One of the tricky parts of LAScot was getting hold of the tokens for tracks 3 to 5, which were not filmed and required a token to get access. Or you could “risk” it and drop by anyway, maybe someone changes his/her mind or there is some room left. In all the workshops I’ve been at, there were always extra people accommodated into the room.

These being said, on the first day I completely forgot about the tokens, although I was pretty early in the conference centre. Considering that I found also the workshops on the second day pretty interesting, I decided I will be early and grab tokens for a day of workshops. Said and done! 😊

Keynote: It’s either Design or LeanAgile: transition versus the test drive by Cameron Tonkinwise (@ camerontw)

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#agile = “Precaution be damned!” #lascot

— Alex Chirițescu (@alexchiri) October 5, 2017

Lean & agile: a way to tell managers get lost

Let the people working directly to make decision

Agile & lean: a hardcore union

“you are spending your time lean-agile-ing crap!” #lascot

— Alex Chirițescu (@alexchiri) October 5, 2017

MVP-ing returns us to craft

The corrosive cynicism of empiricism

The drive to test things in the field is dangerous

Freud and The Death Drive: we are all kind of attracted to a type of death

We have a mania for testing things, even though it is painful and it destroys society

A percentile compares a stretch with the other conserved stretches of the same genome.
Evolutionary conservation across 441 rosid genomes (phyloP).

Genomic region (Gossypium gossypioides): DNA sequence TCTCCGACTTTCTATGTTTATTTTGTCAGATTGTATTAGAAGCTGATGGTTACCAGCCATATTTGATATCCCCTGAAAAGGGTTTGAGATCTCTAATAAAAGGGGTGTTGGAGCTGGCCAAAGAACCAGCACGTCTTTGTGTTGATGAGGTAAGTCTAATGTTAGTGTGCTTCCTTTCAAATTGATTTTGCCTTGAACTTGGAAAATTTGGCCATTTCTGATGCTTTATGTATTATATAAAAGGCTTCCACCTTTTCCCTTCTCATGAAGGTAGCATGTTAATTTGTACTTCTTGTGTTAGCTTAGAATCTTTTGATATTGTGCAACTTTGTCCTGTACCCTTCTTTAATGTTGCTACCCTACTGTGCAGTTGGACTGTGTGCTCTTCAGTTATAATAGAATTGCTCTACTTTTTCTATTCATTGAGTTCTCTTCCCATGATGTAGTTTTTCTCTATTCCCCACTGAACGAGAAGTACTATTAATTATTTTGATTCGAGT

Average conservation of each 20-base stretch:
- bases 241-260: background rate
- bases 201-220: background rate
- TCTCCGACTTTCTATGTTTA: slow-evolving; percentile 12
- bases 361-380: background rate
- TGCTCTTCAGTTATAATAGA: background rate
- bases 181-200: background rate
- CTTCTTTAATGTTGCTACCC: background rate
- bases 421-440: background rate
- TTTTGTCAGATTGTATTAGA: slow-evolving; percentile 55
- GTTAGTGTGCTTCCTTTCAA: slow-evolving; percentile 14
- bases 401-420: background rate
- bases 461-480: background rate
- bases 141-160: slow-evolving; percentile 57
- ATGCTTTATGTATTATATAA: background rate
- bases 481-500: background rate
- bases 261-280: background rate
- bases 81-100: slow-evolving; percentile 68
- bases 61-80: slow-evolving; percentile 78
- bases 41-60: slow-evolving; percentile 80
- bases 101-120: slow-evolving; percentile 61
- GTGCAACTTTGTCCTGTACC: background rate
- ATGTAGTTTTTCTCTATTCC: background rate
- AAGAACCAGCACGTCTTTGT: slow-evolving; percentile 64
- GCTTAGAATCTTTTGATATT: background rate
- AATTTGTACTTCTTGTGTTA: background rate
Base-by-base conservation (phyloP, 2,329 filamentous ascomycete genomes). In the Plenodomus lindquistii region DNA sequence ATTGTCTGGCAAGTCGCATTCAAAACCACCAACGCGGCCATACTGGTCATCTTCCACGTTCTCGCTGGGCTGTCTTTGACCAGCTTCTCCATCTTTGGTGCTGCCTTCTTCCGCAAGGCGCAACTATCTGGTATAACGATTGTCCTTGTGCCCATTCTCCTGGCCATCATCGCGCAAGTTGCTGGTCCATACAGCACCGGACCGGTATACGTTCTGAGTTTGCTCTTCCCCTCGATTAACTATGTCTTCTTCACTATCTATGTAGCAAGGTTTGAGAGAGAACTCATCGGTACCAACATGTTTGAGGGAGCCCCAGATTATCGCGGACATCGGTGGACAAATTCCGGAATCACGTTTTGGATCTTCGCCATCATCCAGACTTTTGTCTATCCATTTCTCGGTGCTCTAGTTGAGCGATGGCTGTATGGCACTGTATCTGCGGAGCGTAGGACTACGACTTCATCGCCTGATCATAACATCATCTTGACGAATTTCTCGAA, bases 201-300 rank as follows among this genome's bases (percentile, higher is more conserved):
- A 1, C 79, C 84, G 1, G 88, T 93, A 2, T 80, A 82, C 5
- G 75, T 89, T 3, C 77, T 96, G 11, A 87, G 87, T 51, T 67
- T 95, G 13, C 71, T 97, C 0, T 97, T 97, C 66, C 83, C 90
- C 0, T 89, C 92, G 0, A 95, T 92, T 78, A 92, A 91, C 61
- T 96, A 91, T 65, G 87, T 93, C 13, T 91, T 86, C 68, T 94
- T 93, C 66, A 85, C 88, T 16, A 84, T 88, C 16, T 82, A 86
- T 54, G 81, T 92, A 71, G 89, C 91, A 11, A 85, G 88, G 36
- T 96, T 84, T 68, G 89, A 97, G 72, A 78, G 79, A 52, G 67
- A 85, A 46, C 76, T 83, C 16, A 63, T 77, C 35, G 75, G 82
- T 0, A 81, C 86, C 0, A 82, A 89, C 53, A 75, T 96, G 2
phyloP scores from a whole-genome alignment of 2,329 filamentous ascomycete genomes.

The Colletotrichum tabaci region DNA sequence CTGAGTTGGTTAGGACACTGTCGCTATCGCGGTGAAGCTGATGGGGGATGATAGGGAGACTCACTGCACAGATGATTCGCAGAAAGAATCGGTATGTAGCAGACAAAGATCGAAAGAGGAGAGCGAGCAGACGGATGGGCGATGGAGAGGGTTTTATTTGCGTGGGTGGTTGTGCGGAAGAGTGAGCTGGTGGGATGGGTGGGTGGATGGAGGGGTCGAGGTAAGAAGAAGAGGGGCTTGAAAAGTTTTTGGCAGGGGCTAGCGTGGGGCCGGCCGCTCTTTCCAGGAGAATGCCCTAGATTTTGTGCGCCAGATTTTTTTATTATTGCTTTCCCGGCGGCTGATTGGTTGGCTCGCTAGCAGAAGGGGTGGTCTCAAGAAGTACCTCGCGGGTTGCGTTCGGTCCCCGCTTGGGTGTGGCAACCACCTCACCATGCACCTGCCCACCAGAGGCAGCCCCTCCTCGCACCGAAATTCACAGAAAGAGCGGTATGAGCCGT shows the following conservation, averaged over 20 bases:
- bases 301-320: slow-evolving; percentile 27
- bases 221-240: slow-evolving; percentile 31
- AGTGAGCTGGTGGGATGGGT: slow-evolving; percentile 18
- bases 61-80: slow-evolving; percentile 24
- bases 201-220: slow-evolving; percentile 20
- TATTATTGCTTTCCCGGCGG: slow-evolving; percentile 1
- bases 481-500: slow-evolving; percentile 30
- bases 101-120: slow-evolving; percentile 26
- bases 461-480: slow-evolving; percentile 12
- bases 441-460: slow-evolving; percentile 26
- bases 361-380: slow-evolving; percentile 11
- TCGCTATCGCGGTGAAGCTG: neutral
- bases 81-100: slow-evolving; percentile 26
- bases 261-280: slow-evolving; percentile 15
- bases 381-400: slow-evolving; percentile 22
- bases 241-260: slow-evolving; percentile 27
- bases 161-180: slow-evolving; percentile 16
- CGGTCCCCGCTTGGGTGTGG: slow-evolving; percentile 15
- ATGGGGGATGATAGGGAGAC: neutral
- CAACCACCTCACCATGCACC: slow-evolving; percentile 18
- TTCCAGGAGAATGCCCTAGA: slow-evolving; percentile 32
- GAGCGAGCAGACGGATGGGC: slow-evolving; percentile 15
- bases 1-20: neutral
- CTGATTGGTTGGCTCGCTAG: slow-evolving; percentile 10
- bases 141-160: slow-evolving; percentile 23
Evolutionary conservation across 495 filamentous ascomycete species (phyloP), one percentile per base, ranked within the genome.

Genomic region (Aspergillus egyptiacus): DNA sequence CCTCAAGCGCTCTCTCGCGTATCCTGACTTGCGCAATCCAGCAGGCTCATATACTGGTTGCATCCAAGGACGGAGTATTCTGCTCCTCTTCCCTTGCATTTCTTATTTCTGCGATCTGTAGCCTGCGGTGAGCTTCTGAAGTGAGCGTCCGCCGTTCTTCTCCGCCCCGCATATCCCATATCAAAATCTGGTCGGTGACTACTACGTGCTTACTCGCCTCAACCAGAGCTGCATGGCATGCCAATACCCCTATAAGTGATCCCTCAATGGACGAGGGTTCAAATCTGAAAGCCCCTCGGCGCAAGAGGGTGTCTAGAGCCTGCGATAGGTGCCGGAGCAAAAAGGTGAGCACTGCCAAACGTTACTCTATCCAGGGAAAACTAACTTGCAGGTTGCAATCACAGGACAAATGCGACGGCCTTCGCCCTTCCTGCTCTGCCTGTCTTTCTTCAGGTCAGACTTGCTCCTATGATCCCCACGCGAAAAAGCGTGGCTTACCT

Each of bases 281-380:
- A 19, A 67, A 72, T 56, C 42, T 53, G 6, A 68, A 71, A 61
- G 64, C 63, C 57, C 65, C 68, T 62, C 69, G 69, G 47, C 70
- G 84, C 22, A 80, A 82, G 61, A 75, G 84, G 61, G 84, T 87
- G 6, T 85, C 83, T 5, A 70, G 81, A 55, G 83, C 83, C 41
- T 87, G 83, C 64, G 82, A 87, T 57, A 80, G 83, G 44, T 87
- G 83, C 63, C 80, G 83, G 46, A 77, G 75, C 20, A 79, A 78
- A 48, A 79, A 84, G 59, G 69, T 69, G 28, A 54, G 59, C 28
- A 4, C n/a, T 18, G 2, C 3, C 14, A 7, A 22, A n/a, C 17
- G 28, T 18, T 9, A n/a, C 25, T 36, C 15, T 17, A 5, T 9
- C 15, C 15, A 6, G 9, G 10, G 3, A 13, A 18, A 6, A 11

We begin to doubt of things we cannot test for ourselves, which causes mistrust in experts and in science

Hawthorne effect: things start to improve just because you start testing

Mental models are discarded in empiricism of tests

Millennials are trying to touch everything

Don’t talk about tests, talk about experiments

I’m being tested on Facebook without knowing and I’m not co-creating

Haven’t enjoyed getting shouted at so much in a long time. Appreciated the wake-up call from @camerontw #lascot

— Tony O'Halloran (@ohallorantony) October 5, 2017

Tutorial: Solving problems using Theory of Constraints current and future reality trees by Suzanne Morrison (@ suzannemorrison) and Lan Allen(@lazallen)

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In this workshop we had a short introduction to the Theory of Constraint and the Current and Future Reality Trees. Afterwards, we received a case (you can download it from here) that we should read and try to identify UDEs and intermediate effects.